‘We’re seeing signs of a recovery – sector by sector, company by company’

Even as global banks are exiting various businesses, HSBC is investing in a market like India across segments. In a conversation with Malini Bhupta, HSBC India’s CEO Hitendra Dave says he is looking to fortify the bank’s position as the leading bank for Indians with international interests. Excerpts:

The pandemic has had a far-reaching impact on consumer behavior and businesses. How has banking been affected by it?

The pandemic certainly caused an unprecedented degree of disruption, with a severe impact on the global economy. It tested the resilience of business models of companies and brought into sharp focus aspects related to global supply chains and the reshaping of supply chain ecosystems. The acceleration in digital adoption was a noteworthy change across industries during the pandemic and we only see this growing in years to come. While the banking sector did get impacted, it recovered from the initial shock and has handled the subsequent waves of Covid-19 well. In fact, the financial services sector played a critical role in absorbing the impact of the pandemic on businesses through various programs and initiatives. As we emerge from this difficult period, higher government spending on infrastructure, revival in retail demand and an uptick in economic activity will act as growth drivers for the banking industry.

With fintech becoming big, banks need to transform themselves, be it in payments, transactions or corporate banking. What is HSBC doing to take on this new set of challenges?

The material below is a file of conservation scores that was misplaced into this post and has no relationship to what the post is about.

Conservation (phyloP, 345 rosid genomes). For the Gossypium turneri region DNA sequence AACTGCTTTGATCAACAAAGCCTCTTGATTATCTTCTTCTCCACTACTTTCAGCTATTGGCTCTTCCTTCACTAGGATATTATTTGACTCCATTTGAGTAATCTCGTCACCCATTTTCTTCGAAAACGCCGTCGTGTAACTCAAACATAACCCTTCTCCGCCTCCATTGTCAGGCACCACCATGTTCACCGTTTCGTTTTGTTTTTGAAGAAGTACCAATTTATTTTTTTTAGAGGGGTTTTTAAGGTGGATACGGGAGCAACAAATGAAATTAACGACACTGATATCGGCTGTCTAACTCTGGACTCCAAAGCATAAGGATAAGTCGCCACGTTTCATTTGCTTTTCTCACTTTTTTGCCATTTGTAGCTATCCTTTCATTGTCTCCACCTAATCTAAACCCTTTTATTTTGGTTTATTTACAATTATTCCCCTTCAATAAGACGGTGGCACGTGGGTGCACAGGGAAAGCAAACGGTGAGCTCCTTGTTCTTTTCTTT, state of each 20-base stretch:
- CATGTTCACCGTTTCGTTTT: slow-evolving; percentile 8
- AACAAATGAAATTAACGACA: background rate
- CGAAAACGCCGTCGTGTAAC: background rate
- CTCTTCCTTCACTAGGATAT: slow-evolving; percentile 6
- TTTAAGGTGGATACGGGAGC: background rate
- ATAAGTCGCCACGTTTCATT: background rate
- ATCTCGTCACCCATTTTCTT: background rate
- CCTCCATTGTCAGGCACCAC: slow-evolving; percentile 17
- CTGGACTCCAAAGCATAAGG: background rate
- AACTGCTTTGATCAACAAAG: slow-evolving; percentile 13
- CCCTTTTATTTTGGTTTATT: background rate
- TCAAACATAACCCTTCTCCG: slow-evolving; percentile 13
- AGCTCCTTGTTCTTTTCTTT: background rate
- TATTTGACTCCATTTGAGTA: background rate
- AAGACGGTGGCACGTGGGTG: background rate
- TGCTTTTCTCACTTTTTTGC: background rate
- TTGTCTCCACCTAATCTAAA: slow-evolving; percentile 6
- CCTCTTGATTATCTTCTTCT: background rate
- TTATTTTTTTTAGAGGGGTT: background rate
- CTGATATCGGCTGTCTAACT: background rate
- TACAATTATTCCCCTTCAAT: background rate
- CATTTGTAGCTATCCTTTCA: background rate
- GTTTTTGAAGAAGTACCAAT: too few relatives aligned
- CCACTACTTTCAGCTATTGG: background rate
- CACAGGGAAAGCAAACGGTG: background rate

The emergence of fintech and start-ups in India has been a success story like few others. It has not only expanded the scope and boundaries of the financial services sector, but, importantly, complemented it and helped support its growth. While it has made the financial segment more competitive, the fruits of collaboration with fintech start-ups and new technologies have been good for the banking industry as a whole, and ultimately beneficial to the customer. We continue to partner with various fintech start-ups, particularly across the spectrum of transaction banking and retail banking, to offer more integrated solutions and cutting-edge financial products and services to our customers.

How can banks remain relevant in this environment?

Banks will continue to have a pre-eminent role to play in the emerging economic environment, spurring the growth of trade and commerce and supporting the aspirations of retail customers. While the last few years have indeed been disruptive, the need for and relevance of banking as an industry remains undiminished. As a critical component of the financial services sector, it is important for banks to recognize the changing dynamics of customer needs, adopt and leverage technology and forge a symbiotic association with aspects of the digital economy and emerging fintech companies. As a sector, I believe we’re moving in the right direction with banks playing an increasingly important role in combating climate change through their financing commitments and influencing the trajectory of economic growth globally.